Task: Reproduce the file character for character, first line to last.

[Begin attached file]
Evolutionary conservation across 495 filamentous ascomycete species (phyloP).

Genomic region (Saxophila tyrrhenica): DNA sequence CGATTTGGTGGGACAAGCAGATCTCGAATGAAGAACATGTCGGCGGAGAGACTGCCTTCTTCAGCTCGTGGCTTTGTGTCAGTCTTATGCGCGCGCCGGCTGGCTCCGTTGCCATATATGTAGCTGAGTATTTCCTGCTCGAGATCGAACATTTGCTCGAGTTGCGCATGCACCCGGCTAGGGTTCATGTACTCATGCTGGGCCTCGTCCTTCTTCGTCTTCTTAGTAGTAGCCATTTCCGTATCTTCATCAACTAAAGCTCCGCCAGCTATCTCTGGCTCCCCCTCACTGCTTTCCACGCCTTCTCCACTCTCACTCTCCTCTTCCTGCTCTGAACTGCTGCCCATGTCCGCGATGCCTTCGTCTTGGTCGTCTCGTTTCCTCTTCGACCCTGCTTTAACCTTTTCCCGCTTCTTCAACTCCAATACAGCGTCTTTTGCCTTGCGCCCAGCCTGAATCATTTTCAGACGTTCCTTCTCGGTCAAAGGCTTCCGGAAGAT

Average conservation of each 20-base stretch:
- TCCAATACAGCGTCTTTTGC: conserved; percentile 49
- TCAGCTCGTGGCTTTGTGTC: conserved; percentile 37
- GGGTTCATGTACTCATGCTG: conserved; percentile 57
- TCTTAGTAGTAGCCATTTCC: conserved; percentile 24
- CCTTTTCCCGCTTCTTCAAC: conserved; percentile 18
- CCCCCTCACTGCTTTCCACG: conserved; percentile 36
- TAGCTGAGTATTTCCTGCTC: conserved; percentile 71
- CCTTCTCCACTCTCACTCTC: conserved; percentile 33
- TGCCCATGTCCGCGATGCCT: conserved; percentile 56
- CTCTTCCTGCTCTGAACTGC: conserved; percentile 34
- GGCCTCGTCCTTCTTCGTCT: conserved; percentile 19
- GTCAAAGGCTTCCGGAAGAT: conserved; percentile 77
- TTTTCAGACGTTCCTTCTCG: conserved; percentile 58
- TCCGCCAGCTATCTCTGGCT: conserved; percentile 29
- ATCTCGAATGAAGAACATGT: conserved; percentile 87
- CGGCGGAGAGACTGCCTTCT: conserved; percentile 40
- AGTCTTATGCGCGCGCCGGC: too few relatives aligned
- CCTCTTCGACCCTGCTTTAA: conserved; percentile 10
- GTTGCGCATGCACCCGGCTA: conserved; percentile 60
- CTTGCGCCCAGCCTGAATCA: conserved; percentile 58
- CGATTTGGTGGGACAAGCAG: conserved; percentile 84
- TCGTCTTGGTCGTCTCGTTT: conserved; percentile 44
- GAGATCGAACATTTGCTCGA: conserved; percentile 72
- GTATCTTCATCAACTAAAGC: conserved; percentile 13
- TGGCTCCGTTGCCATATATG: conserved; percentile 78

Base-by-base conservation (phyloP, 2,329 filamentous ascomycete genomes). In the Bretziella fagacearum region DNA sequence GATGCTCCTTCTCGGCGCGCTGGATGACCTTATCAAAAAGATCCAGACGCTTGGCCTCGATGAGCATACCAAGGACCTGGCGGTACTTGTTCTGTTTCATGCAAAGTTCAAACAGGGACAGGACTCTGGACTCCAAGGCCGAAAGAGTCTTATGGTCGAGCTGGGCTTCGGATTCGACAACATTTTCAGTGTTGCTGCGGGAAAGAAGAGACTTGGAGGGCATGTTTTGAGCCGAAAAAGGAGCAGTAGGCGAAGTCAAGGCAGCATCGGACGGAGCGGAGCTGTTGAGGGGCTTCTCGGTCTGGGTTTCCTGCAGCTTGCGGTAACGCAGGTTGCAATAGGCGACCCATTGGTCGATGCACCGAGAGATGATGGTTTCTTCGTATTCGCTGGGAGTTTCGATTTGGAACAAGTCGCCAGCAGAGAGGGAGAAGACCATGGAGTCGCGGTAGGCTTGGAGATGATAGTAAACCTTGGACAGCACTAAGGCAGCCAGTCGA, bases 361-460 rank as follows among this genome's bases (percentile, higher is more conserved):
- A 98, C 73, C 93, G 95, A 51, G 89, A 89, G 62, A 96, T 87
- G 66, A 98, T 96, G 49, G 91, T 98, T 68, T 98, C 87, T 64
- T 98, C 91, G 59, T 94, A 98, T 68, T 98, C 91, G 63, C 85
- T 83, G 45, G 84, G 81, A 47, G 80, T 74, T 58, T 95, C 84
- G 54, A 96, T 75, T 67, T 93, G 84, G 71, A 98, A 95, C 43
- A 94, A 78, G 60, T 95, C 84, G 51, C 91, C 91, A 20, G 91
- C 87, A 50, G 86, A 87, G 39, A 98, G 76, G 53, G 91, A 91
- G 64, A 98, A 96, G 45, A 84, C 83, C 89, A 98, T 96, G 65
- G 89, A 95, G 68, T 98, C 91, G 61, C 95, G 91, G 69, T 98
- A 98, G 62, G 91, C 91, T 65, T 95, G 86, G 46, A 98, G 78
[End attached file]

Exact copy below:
Evolutionary conservation across 495 filamentous ascomycete species (phyloP).

Genomic region (Saxophila tyrrhenica): DNA sequence CGATTTGGTGGGACAAGCAGATCTCGAATGAAGAACATGTCGGCGGAGAGACTGCCTTCTTCAGCTCGTGGCTTTGTGTCAGTCTTATGCGCGCGCCGGCTGGCTCCGTTGCCATATATGTAGCTGAGTATTTCCTGCTCGAGATCGAACATTTGCTCGAGTTGCGCATGCACCCGGCTAGGGTTCATGTACTCATGCTGGGCCTCGTCCTTCTTCGTCTTCTTAGTAGTAGCCATTTCCGTATCTTCATCAACTAAAGCTCCGCCAGCTATCTCTGGCTCCCCCTCACTGCTTTCCACGCCTTCTCCACTCTCACTCTCCTCTTCCTGCTCTGAACTGCTGCCCATGTCCGCGATGCCTTCGTCTTGGTCGTCTCGTTTCCTCTTCGACCCTGCTTTAACCTTTTCCCGCTTCTTCAACTCCAATACAGCGTCTTTTGCCTTGCGCCCAGCCTGAATCATTTTCAGACGTTCCTTCTCGGTCAAAGGCTTCCGGAAGAT

Average conservation of each 20-base stretch:
- TCCAATACAGCGTCTTTTGC: conserved; percentile 49
- TCAGCTCGTGGCTTTGTGTC: conserved; percentile 37
- GGGTTCATGTACTCATGCTG: conserved; percentile 57
- TCTTAGTAGTAGCCATTTCC: conserved; percentile 24
- CCTTTTCCCGCTTCTTCAAC: conserved; percentile 18
- CCCCCTCACTGCTTTCCACG: conserved; percentile 36
- TAGCTGAGTATTTCCTGCTC: conserved; percentile 71
- CCTTCTCCACTCTCACTCTC: conserved; percentile 33
- TGCCCATGTCCGCGATGCCT: conserved; percentile 56
- CTCTTCCTGCTCTGAACTGC: conserved; percentile 34
- GGCCTCGTCCTTCTTCGTCT: conserved; percentile 19
- GTCAAAGGCTTCCGGAAGAT: conserved; percentile 77
- TTTTCAGACGTTCCTTCTCG: conserved; percentile 58
- TCCGCCAGCTATCTCTGGCT: conserved; percentile 29
- ATCTCGAATGAAGAACATGT: conserved; percentile 87
- CGGCGGAGAGACTGCCTTCT: conserved; percentile 40
- AGTCTTATGCGCGCGCCGGC: too few relatives aligned
- CCTCTTCGACCCTGCTTTAA: conserved; percentile 10
- GTTGCGCATGCACCCGGCTA: conserved; percentile 60
- CTTGCGCCCAGCCTGAATCA: conserved; percentile 58
- CGATTTGGTGGGACAAGCAG: conserved; percentile 84
- TCGTCTTGGTCGTCTCGTTT: conserved; percentile 44
- GAGATCGAACATTTGCTCGA: conserved; percentile 72
- GTATCTTCATCAACTAAAGC: conserved; percentile 13
- TGGCTCCGTTGCCATATATG: conserved; percentile 78

Base-by-base conservation (phyloP, 2,329 filamentous ascomycete genomes). In the Bretziella fagacearum region DNA sequence GATGCTCCTTCTCGGCGCGCTGGATGACCTTATCAAAAAGATCCAGACGCTTGGCCTCGATGAGCATACCAAGGACCTGGCGGTACTTGTTCTGTTTCATGCAAAGTTCAAACAGGGACAGGACTCTGGACTCCAAGGCCGAAAGAGTCTTATGGTCGAGCTGGGCTTCGGATTCGACAACATTTTCAGTGTTGCTGCGGGAAAGAAGAGACTTGGAGGGCATGTTTTGAGCCGAAAAAGGAGCAGTAGGCGAAGTCAAGGCAGCATCGGACGGAGCGGAGCTGTTGAGGGGCTTCTCGGTCTGGGTTTCCTGCAGCTTGCGGTAACGCAGGTTGCAATAGGCGACCCATTGGTCGATGCACCGAGAGATGATGGTTTCTTCGTATTCGCTGGGAGTTTCGATTTGGAACAAGTCGCCAGCAGAGAGGGAGAAGACCATGGAGTCGCGGTAGGCTTGGAGATGATAGTAAACCTTGGACAGCACTAAGGCAGCCAGTCGA, bases 361-460 rank as follows among this genome's bases (percentile, higher is more conserved):
- A 98, C 73, C 93, G 95, A 51, G 89, A 89, G 62, A 96, T 87
- G 66, A 98, T 96, G 49, G 91, T 98, T 68, T 98, C 87, T 64
- T 98, C 91, G 59, T 94, A 98, T 68, T 98, C 91, G 63, C 85
- T 83, G 45, G 84, G 81, A 47, G 80, T 74, T 58, T 95, C 84
- G 54, A 96, T 75, T 67, T 93, G 84, G 71, A 98, A 95, C 43
- A 94, A 78, G 60, T 95, C 84, G 51, C 91, C 91, A 20, G 91
- C 87, A 50, G 86, A 87, G 39, A 98, G 76, G 53, G 91, A 91
- G 64, A 98, A 96, G 45, A 84, C 83, C 89, A 98, T 96, G 65
- G 89, A 95, G 68, T 98, C 91, G 61, C 95, G 91, G 69, T 98
- A 98, G 62, G 91, C 91, T 65, T 95, G 86, G 46, A 98, G 78